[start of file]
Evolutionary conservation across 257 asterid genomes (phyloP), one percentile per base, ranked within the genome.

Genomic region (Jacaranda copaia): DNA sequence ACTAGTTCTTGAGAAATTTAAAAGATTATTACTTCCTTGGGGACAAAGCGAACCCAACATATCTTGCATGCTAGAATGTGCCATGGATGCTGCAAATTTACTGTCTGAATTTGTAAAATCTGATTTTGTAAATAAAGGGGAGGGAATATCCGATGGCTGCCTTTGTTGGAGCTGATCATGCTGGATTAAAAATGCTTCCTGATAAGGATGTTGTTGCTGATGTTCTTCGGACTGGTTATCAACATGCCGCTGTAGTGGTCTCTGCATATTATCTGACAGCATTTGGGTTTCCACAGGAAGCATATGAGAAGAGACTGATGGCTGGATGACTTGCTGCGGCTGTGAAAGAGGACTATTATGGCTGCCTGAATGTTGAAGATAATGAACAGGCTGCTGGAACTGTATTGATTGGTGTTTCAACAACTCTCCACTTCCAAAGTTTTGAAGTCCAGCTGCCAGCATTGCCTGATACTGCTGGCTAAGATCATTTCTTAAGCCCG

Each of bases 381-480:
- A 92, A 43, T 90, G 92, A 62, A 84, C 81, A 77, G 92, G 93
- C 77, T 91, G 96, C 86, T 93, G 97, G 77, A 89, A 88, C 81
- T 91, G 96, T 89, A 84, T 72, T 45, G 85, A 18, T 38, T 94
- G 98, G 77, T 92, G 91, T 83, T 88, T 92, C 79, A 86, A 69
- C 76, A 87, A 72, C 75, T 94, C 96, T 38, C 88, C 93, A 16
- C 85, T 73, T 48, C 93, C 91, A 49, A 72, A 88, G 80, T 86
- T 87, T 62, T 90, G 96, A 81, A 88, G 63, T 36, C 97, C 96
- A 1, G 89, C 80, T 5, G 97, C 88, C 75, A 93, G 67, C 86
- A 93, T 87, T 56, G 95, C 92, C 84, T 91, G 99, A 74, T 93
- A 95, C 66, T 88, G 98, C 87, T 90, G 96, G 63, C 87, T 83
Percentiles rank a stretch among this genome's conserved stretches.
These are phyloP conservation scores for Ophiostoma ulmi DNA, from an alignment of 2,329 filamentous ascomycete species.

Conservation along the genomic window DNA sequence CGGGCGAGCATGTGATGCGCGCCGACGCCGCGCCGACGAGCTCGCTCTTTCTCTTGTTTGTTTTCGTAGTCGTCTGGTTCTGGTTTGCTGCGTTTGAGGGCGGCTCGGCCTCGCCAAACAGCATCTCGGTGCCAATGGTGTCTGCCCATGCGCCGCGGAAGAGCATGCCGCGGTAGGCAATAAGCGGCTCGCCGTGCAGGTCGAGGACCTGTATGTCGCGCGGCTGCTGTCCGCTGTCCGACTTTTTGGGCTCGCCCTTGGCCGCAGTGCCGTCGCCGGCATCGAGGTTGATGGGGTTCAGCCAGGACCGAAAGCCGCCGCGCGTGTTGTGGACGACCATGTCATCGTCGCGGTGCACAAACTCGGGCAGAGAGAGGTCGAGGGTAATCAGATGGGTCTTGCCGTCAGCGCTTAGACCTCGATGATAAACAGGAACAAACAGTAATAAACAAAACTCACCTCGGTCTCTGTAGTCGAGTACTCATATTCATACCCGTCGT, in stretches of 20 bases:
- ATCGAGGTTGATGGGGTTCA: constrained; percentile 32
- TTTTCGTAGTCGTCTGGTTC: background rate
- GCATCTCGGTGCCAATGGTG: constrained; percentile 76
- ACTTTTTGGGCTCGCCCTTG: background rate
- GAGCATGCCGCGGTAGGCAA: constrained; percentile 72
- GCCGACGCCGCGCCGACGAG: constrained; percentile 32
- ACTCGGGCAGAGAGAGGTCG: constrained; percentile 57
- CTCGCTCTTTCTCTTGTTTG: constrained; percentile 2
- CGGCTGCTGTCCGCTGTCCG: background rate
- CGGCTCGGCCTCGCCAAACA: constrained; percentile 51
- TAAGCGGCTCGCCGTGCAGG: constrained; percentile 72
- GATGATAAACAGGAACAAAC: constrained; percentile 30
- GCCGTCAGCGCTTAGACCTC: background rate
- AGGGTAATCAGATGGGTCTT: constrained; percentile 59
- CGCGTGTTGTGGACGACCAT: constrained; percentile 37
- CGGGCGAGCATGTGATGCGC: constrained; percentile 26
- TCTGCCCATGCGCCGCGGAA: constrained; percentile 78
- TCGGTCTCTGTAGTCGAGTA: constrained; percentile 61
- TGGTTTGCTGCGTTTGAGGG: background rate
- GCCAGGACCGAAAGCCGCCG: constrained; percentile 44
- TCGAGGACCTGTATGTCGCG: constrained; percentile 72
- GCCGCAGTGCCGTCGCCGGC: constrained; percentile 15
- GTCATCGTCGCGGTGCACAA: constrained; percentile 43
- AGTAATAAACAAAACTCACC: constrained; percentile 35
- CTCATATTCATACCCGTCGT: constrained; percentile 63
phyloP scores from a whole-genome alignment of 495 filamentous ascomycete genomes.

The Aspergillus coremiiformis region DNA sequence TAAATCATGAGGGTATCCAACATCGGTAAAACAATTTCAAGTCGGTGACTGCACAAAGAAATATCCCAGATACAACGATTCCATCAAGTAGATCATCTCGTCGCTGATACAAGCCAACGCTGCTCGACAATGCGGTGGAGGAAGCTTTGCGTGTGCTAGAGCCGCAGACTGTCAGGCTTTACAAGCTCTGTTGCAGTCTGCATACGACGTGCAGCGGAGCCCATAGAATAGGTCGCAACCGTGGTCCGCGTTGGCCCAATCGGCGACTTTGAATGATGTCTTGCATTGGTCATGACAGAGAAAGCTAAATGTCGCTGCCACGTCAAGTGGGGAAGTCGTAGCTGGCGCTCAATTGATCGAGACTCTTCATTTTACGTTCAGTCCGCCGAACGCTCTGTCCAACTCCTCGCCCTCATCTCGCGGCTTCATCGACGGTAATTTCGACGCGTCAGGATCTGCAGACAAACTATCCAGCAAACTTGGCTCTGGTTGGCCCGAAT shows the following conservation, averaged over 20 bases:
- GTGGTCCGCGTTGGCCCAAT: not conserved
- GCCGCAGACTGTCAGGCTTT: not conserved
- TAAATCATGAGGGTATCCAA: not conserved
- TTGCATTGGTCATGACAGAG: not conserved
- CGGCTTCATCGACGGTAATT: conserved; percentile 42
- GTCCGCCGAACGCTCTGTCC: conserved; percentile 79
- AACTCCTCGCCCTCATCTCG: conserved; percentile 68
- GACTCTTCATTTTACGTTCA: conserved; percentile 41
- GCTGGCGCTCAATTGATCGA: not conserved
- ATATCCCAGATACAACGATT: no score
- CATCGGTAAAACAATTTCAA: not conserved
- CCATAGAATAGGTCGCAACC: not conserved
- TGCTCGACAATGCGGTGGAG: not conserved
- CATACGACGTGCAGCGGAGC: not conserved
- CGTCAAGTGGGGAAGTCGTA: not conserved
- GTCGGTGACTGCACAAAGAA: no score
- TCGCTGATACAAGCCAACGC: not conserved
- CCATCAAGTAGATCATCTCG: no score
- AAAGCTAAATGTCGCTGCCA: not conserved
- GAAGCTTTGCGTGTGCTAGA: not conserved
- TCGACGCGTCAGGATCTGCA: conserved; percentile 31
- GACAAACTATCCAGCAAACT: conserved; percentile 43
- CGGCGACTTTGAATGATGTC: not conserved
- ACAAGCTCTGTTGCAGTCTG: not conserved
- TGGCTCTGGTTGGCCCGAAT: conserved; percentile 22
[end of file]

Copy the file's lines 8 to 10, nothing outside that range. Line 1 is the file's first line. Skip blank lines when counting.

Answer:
- C 76, A 87, A 72, C 75, T 94, C 96, T 38, C 88, C 93, A 16
- C 85, T 73, T 48, C 93, C 91, A 49, A 72, A 88, G 80, T 86
- T 87, T 62, T 90, G 96, A 81, A 88, G 63, T 36, C 97, C 96